Cell notation

Zn (s) | Zn2+(aq) || Cr3+ (aq) | Cr (s)


Anode :
Cathode :

2e3 Zn(s) 3Zn2+(aq) + 6e


3e- 2Cr(s)
2 Cr3+(aq) + 6e

X3
X2

Overall cell 3Zn(s) + 2Cr3+(aq) + 3Zn2+ (aq) +2Cr(s)


reaction:

The difference in electrical potential between the anode


and cathode is called:
cell voltage
electromotive force (emf)
cell potential

measured by a voltmeter

Acts as electrical pressure that


pushes electron through the wire.

A measure of the ability of a half-cell to attract electrons towards


it.

Cu2+(aq) + 2e Cu(s)

Eored = +0.34 V

Zn2+(aq) + 2e Zn(s)

Eored = -0.76 V
Standard reduction
potential

The more positive the half-cells electrode potential, the


stronger the attraction for electrons.
Tendency for reduction
(cathode)

Standard reduction potential of copper half-cell is


more positive compared to zinc.
Zinc half-cell becomes anode.

Cu2+(aq) + 2e Cu(s)

Eored = +0.34 V

Zn2+(aq) + 2e Zn(s)

Eored = -0.76 V

Cell Potential (Eocell)= Eocatode Eoanode


= +0.34 (-0.76)
= +1.1 V

Zn2+ (aq) + 2e- Zn (s)

E0 = -0.76V

Cu2+ (aq) + 2e- Cu (s)

E0 = +0.34V

E0cell = E0cathode - E0anode

or

= +0.34 (-0.76)
= +1.10 V

E0cell = E0red + E0ox

Change the sign

= +0.34 + (+0.76)
= +1.10 V
Half-cell equation at:

Anode :

Zn (s) Zn2+ (aq) + 2e-

Cathode :

Cu2+ (aq) + 2e- Cu (s)

Standard Electrode Potentials (Eo)


A measure of the ability of half-cell
to attract electrons towards it
at 25oC, the pressure is 1 atm (for
gases), and the concentration of
electrolyte is 1M.

The sign of E0 changes when the


reaction is reversed
Changing the stoichiometric
coefficients of a half-cell reaction
does not change the value of E0

For example:
Cl2(g) + 2e- 2Cl-(aq)

E0 = +1.36 V

Cl2(g) + e- Cl-(aq)

E0 = +1.36 V

Cl-(aq) Cl2(g) + e-

E0 = -1.36 V

Standard Hydrogen Electrode (SHE)


Made up of a platinum electrode, immersed in an
aqueous solution of H+ (1 M) and bubbled with
hydrogen gas at 1 atm pressure, and temperature at
25oC

H2 gas
at 1 atm

H+ (aq)
1 M

Pt
electrode

The standard reduction of SHE is 0 V

Standard reduction potential of Zinc half cell is


measured by setting up the electrochemical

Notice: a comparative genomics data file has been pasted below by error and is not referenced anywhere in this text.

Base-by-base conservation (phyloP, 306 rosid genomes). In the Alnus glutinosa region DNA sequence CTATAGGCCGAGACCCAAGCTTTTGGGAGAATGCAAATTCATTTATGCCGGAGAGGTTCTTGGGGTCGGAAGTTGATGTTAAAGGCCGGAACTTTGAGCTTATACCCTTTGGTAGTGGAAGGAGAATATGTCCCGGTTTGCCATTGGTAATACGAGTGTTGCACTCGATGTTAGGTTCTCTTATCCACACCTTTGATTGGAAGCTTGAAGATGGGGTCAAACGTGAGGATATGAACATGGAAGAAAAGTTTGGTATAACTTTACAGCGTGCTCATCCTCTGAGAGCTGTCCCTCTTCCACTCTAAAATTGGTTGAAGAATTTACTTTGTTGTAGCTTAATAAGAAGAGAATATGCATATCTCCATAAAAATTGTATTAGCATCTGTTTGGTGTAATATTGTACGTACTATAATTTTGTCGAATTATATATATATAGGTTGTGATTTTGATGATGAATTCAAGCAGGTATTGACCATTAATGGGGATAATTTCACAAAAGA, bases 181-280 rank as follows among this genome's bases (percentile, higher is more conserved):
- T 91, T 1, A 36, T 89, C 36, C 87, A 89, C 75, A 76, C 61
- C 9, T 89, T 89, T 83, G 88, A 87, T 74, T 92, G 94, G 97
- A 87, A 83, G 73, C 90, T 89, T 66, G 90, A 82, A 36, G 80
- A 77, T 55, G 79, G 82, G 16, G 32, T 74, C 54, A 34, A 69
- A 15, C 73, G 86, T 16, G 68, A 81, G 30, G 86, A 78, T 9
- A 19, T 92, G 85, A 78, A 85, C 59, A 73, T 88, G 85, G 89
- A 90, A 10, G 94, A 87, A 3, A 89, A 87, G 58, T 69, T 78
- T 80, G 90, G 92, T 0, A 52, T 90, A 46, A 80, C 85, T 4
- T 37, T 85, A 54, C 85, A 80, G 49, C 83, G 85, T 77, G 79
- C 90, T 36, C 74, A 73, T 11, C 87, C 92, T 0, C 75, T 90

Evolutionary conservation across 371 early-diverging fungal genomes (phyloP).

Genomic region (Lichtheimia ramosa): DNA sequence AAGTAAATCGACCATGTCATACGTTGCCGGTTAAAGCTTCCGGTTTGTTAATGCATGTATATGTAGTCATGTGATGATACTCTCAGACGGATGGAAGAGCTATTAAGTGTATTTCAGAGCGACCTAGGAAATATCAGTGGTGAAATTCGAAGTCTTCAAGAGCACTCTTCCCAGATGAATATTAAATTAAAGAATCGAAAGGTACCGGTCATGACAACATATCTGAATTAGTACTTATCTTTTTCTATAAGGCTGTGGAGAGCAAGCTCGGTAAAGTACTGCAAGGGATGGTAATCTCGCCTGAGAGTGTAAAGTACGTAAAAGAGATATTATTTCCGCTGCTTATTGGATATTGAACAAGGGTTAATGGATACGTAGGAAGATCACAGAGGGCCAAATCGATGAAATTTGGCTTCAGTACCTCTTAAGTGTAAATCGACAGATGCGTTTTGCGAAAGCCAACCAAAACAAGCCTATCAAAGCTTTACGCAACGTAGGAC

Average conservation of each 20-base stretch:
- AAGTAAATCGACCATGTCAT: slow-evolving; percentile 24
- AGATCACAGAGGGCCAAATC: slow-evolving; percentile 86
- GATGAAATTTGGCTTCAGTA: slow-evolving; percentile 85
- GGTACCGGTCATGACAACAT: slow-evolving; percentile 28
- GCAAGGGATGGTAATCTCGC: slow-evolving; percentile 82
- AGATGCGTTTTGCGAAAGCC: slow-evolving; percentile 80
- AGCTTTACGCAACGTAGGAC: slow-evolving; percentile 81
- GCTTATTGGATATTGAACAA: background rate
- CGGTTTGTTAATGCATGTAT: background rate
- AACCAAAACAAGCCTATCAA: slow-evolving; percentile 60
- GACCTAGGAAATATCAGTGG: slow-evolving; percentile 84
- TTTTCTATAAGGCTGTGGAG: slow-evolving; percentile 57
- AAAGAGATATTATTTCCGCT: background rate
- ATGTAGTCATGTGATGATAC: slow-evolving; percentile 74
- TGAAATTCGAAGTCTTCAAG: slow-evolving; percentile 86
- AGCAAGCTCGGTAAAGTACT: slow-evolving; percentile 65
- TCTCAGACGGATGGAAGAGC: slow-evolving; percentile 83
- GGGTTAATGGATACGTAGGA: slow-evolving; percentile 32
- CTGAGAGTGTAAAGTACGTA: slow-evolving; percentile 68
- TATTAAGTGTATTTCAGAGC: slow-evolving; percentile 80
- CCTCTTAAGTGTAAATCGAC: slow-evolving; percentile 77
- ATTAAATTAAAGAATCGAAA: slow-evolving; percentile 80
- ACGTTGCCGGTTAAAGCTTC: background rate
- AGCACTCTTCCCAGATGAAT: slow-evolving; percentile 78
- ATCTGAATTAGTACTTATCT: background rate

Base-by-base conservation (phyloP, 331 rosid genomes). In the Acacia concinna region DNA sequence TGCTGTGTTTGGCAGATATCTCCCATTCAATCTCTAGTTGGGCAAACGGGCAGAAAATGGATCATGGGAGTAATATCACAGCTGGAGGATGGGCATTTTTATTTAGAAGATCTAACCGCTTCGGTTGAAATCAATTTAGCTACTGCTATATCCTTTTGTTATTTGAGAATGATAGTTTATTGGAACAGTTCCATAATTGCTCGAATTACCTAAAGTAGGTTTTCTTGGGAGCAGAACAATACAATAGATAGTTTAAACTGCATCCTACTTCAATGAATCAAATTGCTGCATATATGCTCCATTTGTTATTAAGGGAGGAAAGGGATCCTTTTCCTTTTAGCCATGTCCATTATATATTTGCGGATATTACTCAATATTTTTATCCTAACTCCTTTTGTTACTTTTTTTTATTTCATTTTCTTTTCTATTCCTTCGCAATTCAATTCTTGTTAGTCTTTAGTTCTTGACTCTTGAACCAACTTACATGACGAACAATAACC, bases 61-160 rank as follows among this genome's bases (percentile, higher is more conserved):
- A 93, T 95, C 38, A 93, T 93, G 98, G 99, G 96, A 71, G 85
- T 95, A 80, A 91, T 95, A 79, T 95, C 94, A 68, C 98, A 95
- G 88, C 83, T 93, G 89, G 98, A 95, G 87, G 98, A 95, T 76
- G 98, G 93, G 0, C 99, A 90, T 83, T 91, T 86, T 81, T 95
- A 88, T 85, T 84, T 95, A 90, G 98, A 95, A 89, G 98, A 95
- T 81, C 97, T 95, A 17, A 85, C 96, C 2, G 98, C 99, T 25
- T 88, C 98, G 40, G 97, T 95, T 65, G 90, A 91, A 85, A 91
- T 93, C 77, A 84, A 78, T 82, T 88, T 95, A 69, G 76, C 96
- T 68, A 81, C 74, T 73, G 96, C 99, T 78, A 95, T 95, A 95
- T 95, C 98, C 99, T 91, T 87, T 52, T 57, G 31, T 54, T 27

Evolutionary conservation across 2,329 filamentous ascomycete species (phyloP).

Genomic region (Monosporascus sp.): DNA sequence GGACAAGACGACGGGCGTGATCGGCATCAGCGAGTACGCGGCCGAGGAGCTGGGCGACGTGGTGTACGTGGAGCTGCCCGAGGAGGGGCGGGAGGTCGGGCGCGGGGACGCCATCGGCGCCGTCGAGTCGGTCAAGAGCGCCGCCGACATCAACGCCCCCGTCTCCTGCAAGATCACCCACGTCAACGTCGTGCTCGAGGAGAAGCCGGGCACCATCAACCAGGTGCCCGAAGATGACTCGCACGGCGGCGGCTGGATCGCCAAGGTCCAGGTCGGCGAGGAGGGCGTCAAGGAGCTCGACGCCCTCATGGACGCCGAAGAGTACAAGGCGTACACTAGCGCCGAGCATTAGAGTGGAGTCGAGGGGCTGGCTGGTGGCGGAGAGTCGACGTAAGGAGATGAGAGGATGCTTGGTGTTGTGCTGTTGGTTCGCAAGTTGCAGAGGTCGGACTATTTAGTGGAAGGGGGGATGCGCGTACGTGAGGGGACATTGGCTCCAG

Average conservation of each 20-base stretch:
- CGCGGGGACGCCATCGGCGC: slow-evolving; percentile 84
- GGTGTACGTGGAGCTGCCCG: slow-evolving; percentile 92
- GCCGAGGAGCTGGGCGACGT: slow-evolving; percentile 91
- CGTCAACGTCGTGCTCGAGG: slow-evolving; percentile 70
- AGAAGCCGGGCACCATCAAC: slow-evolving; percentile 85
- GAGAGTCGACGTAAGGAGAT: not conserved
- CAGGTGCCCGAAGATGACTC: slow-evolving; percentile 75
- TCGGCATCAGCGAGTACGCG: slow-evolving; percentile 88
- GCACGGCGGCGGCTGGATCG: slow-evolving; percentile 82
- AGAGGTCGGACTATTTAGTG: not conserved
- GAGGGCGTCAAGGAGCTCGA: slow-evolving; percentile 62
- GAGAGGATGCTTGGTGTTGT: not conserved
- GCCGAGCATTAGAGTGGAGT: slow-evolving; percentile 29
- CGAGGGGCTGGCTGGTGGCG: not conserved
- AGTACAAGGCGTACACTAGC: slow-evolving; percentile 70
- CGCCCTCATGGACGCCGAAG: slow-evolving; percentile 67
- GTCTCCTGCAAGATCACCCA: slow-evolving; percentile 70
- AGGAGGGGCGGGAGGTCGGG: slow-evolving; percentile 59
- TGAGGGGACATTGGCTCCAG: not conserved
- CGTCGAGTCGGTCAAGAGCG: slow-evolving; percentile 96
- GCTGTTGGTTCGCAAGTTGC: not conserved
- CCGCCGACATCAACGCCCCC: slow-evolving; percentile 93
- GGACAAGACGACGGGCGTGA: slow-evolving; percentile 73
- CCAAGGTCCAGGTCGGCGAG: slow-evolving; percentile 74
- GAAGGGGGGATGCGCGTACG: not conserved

cell as below.
E0 = +0.76
Zn

e
e
e
2+
Zn e

ZnSO4(aq)
1M

E0 = 0

+
+

H2 (g), 25oC,1

H+(aq),1 M
Pt

atm.

Standard Electrode Potentials


Zn (s) | Zn2+ (1 M) || H+ (1 M) | H2 (1 atm) | Pt (s)
Anode (oxidation):
Cathode (reduction):

Zn2+ (1 M) + 2e-

Zn (s)
2e- + 2H+ (aq,1 M)

Cell reaction Zn (s) + 2H+ (aq,1 M)

H2 (g,1 atm)
Zn2+(aq) + H2 (g,1 atm)

0 = E 0+ - E 0 2+
Ecell
H /H2
Zn /Zn
0 2+
0.76 V = 0 - EZn
/Zn
0 2+
EZn
/Zn = -0.76 V

Zn2+ + 2e- Zn

E0 = -0.76 V

Standard reduction potential of Copper half cell is


measured by setting up the electrochemical
cell as below.

+
+
Cu

E0 = 0

V-

H2 (g) 25oC
1 atm.

H+(aq)
1M

Cu2
CuSO4(aq)
1M

Pt

Pt (s) | H2 (1 atm) | H+ (1 M) || Cu2+ (1 M) | Cu (s)


Anode (oxidation):

H2 (1 atm)

Cathode (reduction): 2e- + Cu2+ (1 M)


H2 + Cu2+

0
0 = E0
Ecell
cathode - Eanode
0 = E 0 2+
0
Ecell
Cu /Cu EH +/H2
0 2+
0.34 = ECu
/Cu - 0
0 2+
ECu
/Cu = 0.34 V

2H+ + 2eCu (s)


Cu (s) + 2H+

The direction of half-reaction of SHE depends on the


other
half-cell connected on it.
The cell notation for SHE is either:

H+(aq) | H2(g) | Pt(s) when it is cathode


Pt(s) | H2(g) | H+ (aq) when it is anode

In either case, E0 of SHE remains 0

Zn2+ (aq) + 2e- Zn (s)

E0 = -0.76V

Cu2+ (aq) + 2e- Cu (s)

E0 = +0.34V

E0cell = E0cathode - E0anode

or

= +0.34 (-0.76)
= +1.10 V

E0cell = E0red + E0ox

Change the sign

= +0.34 + (+0.76)
= +1.10 V
Half-cell equation at:

Anode :

Zn (s) Zn2+ (aq) + 2e-

Cathode :

Cu2+ (aq) + 2e- Cu (s)

At standard-state condition

E0cell = E0cathode - E0anode


or
E0cell = E0red + E0ox

Exercise
Calculate the standard cell potential of the following
electrochemical cell.
Co(s) | Co2+(aq) || Ag+(aq) | Ag(s)
Ag+(aq) + e- Ag(aq)

Answer

Co2+(aq) + 2e- Co(s)